National minority and right to self-determination: it is important to get the message right

  • It is undeniable that the courts of law keep trampling over the rights of national minorities in Spain

Vicent Partal
11.06.2019 - 16:18
Actualització: 11.06.2019 - 18:18

Last week Catalan president Carles Puigdemont spoke at an event hosted in Hamburg by Die Linke, the German left-wing party. During his address Puigdemont raised two points which, although hardly new, got my attention because of the prominence they were given in the event. Readers will be able to judge for themselves by watching the video (starting at about minute seventeen).


Puigdemont states that the traditional nation state, based on the notion of “one language, one culture and one nation” has expired and that, precisely because of this and in the current state of affairs, national minorities must be afforded greater protection than ever by means of the instrument which the international community has devised to that effect: the exercise of the right to self-determination.

In the last few years, Catalan secessionism has not put enough emphasis on the right to self-determination, muddying the waters with the euphemistic “right to decide”. And it has refused to refer to Catalans as a “national minority”, despite the supporting evidence. That is why I believe that framing the narrative in those terms —the kind which the international community will recognise— is a wise move. I also feel that this shift in the independence movement’s stance is the result of the project growing stronger and tougher.

I realise that the phrase “national minority” is not one that Catalanism has traditionally embraced. For a long time, a certain arrogance had us believe that accepting that meant taking on a residual, lesser role. Actually, the opposite is true. Once you have established the fact that Catalans are a national minority in Spain and France, the right to self-determination is a given.

It is true that we do not have a precise, concrete definition of “national minority”. It is equally true that this does not always apply to a numerical minority: during the apartheid regime, blacks were the majority group in South Africa, but they were a national minority nonetheless. The definition of national minority given by the UN’s Subcommission on the Protection of Minorities fits the Catalan case perfectly: “a minority is a group numerically inferior to the rest of the population of a State, in a non-dominant position, whose members —being nationals of the State— possess ethnic, religious or linguistic characteristics differing from those of the rest of the population and show, if only implicitly, a sense of solidarity, directed towards preserving their culture, traditions, religion or language”. Following this definition, it is necessary to read the Declaration on the rights of people belonging to national, ethnic, religious or linguistic minorities adopted in December 1992 by the UN’s General Assembly, which can be found here .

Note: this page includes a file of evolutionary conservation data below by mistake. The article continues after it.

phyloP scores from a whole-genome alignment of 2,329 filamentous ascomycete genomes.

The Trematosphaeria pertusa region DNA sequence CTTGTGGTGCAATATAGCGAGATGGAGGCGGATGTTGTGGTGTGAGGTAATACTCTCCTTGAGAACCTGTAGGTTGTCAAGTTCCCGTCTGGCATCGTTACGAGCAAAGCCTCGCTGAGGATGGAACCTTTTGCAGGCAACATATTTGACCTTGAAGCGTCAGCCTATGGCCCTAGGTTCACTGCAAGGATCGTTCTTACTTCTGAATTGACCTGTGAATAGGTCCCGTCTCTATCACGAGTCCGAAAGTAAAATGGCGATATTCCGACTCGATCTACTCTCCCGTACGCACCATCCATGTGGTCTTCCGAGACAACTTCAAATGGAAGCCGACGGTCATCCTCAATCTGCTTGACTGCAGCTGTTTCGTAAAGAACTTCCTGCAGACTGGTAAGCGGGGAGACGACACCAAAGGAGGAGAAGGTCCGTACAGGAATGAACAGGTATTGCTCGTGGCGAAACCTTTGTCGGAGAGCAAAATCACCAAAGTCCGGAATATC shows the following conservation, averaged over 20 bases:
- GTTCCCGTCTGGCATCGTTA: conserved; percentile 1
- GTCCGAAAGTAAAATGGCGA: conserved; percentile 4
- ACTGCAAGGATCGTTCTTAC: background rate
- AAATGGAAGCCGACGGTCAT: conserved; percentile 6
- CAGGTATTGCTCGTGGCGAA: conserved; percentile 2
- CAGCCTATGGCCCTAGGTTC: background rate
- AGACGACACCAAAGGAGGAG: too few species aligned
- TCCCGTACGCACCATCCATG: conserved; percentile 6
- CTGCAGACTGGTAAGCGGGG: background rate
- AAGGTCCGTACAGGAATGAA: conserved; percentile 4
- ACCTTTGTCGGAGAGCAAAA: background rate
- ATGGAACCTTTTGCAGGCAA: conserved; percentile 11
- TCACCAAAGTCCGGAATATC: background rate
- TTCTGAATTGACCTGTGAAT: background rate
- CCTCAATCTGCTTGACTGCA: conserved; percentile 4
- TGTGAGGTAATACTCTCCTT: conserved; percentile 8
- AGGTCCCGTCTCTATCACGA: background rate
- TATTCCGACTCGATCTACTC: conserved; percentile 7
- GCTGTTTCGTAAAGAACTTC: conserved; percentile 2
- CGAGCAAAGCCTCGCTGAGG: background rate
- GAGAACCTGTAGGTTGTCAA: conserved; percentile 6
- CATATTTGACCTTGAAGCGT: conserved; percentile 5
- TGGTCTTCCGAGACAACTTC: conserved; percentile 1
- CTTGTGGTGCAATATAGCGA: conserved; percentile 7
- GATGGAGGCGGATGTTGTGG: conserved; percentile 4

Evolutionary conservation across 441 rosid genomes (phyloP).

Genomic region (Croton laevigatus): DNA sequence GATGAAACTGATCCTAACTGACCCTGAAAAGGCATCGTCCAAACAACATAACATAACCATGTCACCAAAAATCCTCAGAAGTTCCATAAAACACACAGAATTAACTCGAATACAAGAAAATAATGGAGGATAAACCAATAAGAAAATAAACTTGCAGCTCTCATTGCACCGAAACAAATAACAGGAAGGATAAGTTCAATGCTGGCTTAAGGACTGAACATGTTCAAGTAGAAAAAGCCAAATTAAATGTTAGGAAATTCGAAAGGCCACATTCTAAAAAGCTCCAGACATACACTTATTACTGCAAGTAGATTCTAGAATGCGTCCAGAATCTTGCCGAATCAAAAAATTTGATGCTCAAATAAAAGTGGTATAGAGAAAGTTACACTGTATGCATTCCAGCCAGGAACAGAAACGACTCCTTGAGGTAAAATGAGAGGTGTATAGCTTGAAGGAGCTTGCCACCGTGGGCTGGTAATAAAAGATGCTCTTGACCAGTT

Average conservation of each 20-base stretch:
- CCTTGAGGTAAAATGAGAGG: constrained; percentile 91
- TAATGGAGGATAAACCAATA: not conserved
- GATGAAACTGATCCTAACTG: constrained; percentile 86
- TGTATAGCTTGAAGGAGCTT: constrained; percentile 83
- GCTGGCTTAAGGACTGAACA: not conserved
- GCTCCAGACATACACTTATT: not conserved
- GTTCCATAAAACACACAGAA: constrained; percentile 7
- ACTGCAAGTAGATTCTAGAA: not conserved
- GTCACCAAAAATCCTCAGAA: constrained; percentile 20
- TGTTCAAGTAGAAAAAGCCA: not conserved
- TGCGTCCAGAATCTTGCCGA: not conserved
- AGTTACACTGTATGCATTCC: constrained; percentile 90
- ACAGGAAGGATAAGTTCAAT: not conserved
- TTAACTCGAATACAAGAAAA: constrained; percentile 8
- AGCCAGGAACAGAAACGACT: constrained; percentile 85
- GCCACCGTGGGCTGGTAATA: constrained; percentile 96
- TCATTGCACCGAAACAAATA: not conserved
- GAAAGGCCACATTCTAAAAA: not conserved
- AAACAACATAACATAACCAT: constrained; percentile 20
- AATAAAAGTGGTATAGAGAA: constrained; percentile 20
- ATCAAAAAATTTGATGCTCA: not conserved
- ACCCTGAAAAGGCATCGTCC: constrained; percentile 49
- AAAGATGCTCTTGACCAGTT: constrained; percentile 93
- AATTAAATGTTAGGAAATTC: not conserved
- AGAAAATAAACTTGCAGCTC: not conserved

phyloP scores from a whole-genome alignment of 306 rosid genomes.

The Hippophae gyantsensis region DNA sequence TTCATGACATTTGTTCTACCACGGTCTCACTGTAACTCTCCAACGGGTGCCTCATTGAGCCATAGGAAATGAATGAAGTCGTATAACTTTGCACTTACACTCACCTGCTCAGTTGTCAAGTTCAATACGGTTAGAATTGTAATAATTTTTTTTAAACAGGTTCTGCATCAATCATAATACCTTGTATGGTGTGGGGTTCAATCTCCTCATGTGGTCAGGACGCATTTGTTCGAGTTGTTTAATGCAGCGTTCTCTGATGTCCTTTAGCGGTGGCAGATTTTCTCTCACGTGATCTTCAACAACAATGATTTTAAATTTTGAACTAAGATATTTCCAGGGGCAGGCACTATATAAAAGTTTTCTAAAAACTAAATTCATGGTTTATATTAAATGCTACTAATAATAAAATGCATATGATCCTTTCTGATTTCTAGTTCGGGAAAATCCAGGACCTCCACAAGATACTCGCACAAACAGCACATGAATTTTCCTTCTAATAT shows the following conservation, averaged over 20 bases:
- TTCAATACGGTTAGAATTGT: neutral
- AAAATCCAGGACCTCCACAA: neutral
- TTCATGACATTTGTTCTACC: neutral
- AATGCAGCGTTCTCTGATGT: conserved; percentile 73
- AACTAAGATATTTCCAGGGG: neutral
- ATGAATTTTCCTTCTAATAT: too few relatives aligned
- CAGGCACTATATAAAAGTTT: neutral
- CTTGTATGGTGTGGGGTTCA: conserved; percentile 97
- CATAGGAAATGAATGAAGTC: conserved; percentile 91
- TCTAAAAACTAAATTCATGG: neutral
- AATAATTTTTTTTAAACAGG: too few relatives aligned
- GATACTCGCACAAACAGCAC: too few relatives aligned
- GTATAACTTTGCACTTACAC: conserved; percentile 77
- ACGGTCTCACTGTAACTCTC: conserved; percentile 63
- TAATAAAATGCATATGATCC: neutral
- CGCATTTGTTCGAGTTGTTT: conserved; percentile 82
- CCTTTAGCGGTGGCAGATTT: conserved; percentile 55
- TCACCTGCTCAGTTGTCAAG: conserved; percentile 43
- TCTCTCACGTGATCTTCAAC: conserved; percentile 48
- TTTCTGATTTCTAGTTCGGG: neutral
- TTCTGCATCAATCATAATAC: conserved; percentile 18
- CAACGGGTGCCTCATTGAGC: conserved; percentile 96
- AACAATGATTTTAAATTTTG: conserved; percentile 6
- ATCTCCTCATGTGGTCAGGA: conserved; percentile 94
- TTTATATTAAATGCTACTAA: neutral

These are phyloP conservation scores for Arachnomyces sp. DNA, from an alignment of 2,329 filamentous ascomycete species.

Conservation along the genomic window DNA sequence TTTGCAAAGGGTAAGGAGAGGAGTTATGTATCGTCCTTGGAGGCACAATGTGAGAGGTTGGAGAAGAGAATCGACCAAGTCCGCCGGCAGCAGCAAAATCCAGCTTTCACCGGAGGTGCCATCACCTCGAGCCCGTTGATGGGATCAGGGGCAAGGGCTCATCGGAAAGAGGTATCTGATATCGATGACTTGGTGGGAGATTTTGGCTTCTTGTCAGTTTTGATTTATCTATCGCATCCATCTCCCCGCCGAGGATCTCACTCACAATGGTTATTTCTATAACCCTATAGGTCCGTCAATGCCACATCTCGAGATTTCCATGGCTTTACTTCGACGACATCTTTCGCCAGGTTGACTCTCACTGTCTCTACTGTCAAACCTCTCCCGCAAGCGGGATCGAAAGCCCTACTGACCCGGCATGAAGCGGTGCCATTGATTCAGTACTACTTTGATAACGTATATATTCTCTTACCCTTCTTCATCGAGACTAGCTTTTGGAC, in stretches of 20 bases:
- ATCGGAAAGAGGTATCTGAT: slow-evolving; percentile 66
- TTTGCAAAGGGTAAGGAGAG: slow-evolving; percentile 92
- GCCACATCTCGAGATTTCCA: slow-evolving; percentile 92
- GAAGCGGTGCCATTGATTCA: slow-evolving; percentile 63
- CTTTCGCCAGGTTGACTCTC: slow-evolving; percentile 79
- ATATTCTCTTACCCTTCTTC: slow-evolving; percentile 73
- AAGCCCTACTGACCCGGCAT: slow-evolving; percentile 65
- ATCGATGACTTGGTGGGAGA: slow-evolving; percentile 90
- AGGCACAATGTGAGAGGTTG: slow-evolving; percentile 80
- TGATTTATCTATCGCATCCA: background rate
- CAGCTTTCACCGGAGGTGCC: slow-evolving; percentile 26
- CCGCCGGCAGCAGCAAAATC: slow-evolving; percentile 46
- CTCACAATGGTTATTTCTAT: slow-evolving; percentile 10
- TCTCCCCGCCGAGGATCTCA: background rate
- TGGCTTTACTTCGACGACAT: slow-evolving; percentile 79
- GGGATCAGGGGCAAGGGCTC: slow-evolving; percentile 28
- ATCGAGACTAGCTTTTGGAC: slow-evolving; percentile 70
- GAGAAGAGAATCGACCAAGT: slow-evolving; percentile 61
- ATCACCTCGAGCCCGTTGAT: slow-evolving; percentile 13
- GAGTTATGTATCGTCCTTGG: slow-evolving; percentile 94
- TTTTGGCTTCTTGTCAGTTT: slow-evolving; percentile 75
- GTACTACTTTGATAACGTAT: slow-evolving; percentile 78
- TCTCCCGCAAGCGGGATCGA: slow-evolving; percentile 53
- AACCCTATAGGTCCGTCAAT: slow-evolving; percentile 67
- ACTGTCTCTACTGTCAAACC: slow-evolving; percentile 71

I would like to draw the reader’s attention specifically to Articles 3.2 and 4 of this Declaration. Both emphasise the fact that no member of a national minority should be placed at a disadvantage because of their status, and that states must ensure that they are treated by the law the same way they would be if they didn’t belong to a national minority.

Clearly, Spain fails to comply with this requirement. For instance, Madrid sends the European Parliament a list of the newly-elected MEP so they may process their credentials, but it tries to prevent three of the representatives from doing just that. All three are members of the Catalan national minority. It is undeniable that the courts of law keep trampling over the rights of national minorities in Spain. For example, Catalans may not speak their language in court, as we have seen in the trial of the independence leaders. And, given similar incidents, criminal charges may be pressed or not depending on whether the people involved belong to a national minority. A group of Basque lads from Altsasu are facing four hundred years in jail on terror charges following a bar brawl with off-duty Spanish police officers. In contrast, a stand-off in El Rinconcillo (Andalusia), where nine Guardia Civil officers faced an armed mob of forty people and shots were fired, does not lead to a prosecution for terrorism. Furthermore, Spain’s Electoral Board attempts to ban two slates from running in the latest elections and, funnily enough, they happen to be Junts per Catalunya, a Catalan national minority candidacy, and Coalición por Melilla, an Arab and Amazigh national, religious and linguistic minority coalition from Melilla, Spain’s enclave in northern Africa. Coincidence?

PS: By the way, that’s Der Spiegel’s Twitter post advertising their report on Puigdemont’s Hamburg address: “Puigdemont Superstar”. The German in the tweet by Europe’s top weekly magazine is pretty easy to understand …


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